Doctor’s Abuse Catches Up With CT Hospital

     (CN) – A Connecticut hospital owes $2.75 million to one of the hundreds of victims of a doctor who sexually abused children while conducting a “growth study,” the state Supreme Court ruled.
     Dr. George Reardon started his growth study at St. Francis Hospital and Medical Center in Hartford in 1964. He used money from the St. Francis Hospital Association and the hospital’s endocrinology research fund to buy a movie camera, film, lenses and lighting equipment.
     He also used the funds to buy two books on erotica, as well as another book called “The Juvenile Homosexual Experience and Its Effect on Adult Sexuality.”
     Tim Doe, the plaintiff, claimed that his mother allowed him to be in the study in 1969 at the age of 8, along with his 10-year-old sister. The mother thought Reardon would only be measuring the children’s limbs, but Doe said the doctor took explicit, naked photos of the children.
     Reardon allegedly sexually abused Doe during his fourth and final visit in 1972. Doe said he and his sister did not tell their parents what happened with Reardon for the next 35 years.
     Two other men testified that they were victims of Reardon when they were children. They both said Reardon photographed and fondled them.
     A mountain of evidence surfaced in 2007, almost a decade after Reardon’s death. The owner of Reardon’s former residence discovered a false wall in the basement.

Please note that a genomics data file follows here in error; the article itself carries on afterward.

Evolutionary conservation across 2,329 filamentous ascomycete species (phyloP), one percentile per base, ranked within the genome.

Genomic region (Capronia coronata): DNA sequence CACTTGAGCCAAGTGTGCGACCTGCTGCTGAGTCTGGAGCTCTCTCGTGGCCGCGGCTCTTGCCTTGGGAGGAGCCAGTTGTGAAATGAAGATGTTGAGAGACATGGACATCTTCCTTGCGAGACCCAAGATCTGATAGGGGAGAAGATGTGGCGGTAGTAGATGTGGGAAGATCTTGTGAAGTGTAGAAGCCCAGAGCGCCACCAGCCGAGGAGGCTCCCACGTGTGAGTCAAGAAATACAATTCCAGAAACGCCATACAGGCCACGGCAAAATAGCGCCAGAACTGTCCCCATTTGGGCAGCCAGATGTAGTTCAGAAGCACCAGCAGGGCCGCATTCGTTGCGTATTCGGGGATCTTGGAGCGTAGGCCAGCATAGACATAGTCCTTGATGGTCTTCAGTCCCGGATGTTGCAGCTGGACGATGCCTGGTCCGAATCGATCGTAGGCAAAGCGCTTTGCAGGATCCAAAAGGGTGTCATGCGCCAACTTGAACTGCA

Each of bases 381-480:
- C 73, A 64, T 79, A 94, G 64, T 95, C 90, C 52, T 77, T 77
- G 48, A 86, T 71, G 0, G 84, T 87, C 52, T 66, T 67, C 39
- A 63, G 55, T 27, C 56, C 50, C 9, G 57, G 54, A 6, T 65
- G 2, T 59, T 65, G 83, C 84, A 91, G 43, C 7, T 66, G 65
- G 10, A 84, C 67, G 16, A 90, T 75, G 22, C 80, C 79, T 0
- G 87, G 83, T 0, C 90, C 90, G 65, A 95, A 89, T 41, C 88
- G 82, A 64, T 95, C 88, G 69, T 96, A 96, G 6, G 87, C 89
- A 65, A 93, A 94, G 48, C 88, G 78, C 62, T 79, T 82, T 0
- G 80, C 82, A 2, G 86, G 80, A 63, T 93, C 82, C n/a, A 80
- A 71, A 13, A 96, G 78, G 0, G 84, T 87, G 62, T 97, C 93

Behind that wall were more than 50,000 photo slides and 130 films, including film depicting Doe and his sister.
     Doe was one of four plaintiffs selected for an initial consolidated trial among the 140 litigants who filed negligence claims against the hospital.
     The hospital moved to sever the cases, and Doe’s took place first. The jury ruled in his favor, awarding him $2.75 million.
     The hospital appealed, arguing that Doe was required to prove that the hospital knew about Reardon’s propensity to abuse children.
     The Connecticut Supreme Court rejected these arguments, 4-1, on July 16, citing the hospital’s failure to follow its own rules for monitoring research projects.
     “When the harm resulting from the criminal misconduct of a third party is foreseeable in view of the facts and circumstances presented, there is no reason why the injured party should nevertheless be required to establish that the defendant had actual or constructive knowledge of the third party’s criminal propensity,” Justice Richard Palmer wrote for the majority.
     Writing in dissent, Justice Peter Zarella said the trial court should have allowed the hospital’s requested jury instructions regarding knowledge of Reardon’s propensity and regarding the use of hospital bylaws to establish the standard of care.
     The trial court treated Doe’s claim as one of negligent supervision, in which propensity would be an important factor, for most of the trial, according to the dissent.
     “When it came time to give the jury instructions, however, the court failed to give a charge on actual or constructive notice, despite requests to do so from the plaintiff and the hospital,” Zarella wrote. “The court instead gave a charge consistent with the Connecticut Model Civil Jury Instructions on general negligence. For this reason alone, the judgment should be reversed.”

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